Stop me if you've heard this before. Texas Tech's Rylan Reed will be facing off against one of the nation's premier pass rushers and someone projected to be a first-round draft pick in next year's NFL Draft.
Sound familiar? It should. Reed matched up against Virginia's Chris Long in the 2008 Gator Bowl and prevented the second overall pick from registering a sack in the contest.
Reed will likely see a healthy dose of Texas' Brian Orakpo, who is tied with Brandon Williams for the most solo sacks in the Big 12.
"He's an unbelievable athlete, a great player," said Reed of Orakpo. "I'm looking forward to the opportunity to play him.
"I think it's the fact that he's got a bit of everything in him. He's fast, he's athletic. He benches, what? 510-pounds? That's not normal. He kind of possesses everything. You've got to watch speed, bull rush, spin moves, you've got to watch everything."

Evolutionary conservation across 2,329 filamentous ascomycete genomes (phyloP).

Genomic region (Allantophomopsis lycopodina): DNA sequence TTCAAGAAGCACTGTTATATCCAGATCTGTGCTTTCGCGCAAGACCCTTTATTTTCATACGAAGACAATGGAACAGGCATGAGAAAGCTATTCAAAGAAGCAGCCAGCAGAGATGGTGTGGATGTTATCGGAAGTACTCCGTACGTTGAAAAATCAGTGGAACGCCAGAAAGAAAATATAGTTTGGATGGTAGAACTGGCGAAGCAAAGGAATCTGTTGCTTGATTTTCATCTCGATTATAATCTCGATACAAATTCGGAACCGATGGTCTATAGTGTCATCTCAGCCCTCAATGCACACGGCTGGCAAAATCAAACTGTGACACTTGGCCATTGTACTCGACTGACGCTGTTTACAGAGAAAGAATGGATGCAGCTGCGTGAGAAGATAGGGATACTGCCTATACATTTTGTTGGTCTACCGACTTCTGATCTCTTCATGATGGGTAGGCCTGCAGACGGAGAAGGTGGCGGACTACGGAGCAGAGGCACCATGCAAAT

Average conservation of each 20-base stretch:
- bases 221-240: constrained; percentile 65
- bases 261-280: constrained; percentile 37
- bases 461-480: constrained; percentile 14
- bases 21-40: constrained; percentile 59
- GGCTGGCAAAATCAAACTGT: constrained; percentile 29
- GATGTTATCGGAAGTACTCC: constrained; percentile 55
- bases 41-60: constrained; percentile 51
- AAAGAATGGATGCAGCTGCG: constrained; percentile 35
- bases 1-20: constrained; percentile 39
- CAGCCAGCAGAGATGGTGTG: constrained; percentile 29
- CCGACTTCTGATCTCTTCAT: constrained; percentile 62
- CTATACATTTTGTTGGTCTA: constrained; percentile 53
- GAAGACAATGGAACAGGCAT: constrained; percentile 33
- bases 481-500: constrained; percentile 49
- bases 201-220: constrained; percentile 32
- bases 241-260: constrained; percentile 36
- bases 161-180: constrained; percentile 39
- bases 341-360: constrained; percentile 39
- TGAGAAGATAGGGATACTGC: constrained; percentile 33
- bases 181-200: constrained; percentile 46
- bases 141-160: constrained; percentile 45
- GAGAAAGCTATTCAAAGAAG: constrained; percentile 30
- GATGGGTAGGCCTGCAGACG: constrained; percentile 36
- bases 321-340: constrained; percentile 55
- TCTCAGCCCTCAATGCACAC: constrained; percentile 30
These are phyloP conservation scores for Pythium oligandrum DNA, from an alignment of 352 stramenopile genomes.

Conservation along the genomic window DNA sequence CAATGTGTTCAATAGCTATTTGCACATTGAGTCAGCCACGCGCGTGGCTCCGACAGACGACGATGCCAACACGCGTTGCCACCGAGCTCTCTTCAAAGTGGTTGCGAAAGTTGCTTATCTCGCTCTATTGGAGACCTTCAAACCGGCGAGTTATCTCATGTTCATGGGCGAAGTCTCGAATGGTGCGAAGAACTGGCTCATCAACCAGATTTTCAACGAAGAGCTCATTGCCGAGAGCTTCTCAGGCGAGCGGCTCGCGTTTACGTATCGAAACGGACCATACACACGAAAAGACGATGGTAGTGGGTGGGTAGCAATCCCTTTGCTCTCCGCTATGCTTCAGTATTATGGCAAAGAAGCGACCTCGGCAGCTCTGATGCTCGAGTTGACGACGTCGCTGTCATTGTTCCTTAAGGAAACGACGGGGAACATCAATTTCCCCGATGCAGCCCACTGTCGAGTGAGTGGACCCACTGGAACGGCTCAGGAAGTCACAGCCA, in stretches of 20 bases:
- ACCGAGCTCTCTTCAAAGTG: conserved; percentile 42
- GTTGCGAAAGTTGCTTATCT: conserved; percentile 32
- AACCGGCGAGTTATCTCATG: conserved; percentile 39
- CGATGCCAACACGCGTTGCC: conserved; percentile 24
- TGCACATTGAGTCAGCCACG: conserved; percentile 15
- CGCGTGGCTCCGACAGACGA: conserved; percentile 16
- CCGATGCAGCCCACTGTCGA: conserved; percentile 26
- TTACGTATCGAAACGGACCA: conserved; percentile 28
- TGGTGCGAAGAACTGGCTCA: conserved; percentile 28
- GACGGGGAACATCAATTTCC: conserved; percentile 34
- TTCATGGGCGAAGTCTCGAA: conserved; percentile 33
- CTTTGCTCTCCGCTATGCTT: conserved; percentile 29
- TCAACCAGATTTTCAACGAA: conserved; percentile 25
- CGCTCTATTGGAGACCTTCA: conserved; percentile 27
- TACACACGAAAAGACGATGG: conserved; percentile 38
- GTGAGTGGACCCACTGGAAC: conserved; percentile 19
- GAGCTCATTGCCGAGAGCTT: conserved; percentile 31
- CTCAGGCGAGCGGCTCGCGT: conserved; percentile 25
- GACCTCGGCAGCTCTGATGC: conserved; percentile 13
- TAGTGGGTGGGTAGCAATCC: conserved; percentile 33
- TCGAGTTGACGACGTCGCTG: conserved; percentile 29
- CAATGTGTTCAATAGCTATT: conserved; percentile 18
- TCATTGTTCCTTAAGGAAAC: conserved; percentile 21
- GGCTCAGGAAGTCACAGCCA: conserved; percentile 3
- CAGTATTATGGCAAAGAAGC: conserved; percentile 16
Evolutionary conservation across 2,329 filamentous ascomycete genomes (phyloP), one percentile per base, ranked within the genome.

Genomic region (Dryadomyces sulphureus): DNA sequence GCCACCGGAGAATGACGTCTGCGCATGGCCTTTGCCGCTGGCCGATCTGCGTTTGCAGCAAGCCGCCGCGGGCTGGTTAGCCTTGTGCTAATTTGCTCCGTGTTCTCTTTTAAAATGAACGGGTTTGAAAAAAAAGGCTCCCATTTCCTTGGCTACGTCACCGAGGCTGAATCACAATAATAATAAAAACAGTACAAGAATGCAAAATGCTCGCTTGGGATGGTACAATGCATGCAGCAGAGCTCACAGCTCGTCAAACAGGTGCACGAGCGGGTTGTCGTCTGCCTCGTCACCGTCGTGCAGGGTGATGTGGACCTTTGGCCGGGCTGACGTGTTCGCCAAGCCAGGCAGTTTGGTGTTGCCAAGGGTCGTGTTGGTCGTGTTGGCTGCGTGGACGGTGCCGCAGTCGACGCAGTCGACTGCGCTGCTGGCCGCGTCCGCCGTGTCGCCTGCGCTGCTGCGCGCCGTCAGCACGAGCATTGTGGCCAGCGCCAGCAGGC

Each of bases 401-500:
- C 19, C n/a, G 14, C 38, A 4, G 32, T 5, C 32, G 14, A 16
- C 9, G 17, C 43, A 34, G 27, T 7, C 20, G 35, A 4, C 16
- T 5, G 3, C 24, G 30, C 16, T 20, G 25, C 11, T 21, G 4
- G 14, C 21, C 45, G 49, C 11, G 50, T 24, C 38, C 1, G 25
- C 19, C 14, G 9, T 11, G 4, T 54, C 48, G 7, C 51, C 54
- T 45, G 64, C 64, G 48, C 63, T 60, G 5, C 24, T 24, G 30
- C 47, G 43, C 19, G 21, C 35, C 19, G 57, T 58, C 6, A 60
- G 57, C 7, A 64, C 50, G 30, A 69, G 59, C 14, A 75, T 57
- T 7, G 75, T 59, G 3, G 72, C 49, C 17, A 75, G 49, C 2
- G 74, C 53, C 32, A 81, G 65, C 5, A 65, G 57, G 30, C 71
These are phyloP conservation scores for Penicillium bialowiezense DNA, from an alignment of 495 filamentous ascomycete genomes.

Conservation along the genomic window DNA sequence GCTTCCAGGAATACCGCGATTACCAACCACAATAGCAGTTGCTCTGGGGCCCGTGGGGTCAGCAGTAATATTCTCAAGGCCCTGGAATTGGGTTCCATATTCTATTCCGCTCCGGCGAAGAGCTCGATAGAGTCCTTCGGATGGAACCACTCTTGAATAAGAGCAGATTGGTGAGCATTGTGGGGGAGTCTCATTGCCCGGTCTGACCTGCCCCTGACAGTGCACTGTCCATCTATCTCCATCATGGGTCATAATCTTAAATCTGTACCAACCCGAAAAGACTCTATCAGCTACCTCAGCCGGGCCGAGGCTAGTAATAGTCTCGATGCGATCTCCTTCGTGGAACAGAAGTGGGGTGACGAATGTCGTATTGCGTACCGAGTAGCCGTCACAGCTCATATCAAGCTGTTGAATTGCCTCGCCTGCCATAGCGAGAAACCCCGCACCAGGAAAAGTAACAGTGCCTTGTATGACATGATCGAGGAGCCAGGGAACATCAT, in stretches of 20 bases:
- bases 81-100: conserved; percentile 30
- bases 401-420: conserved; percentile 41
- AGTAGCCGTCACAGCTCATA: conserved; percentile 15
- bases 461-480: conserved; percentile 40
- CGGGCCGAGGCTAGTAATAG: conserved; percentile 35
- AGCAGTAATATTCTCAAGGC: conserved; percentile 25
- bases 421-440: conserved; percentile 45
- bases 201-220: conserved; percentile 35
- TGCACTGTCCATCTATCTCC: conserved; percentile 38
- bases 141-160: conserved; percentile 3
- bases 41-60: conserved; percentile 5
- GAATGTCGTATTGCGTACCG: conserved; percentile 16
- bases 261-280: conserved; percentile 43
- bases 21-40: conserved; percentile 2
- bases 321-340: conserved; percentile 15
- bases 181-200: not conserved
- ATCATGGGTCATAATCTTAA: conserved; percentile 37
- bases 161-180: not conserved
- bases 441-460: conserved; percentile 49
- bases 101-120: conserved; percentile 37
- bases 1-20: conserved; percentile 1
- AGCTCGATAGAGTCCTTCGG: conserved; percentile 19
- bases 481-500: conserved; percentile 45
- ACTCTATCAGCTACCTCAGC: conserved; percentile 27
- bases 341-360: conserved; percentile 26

Orakpo, much like Reed, is known as a warrior in the weight room. And though he is not as big as Long, Orakpo is just as explosive.
"It's going to be a good little matchup," laughed Reed. "There's going to be a lot of muscle out there on the field. We'll see what happens. To be 260-pounds benching 510, that's amazing.
"I tell you what, when this is all done and the season's over, I think I may have found a workout partner. That's for sure."
"I'm not really allowed to comment on officiating, as you well know from the experience last year. Well, I guess you can but you just have to check your bank account and select your moments." – Mike Leach, when asked about his comments about the officiating immediately after last season's 59-43 loss to Texas.
"The last time I watched [ESPN College GameDay], we were up in Austin and it didn't turn out pretty. I'm probably just going to sleep all day, have my iPod on, and not watch too much TV." – Darcel McBath, when asked whether or not he was planning to watch GameDay
"Usually we're the only ones with the dress code in the game, but if they want to have one too that's great with me." – Mike Leach, when asked about the student-organized "Black Out" effort.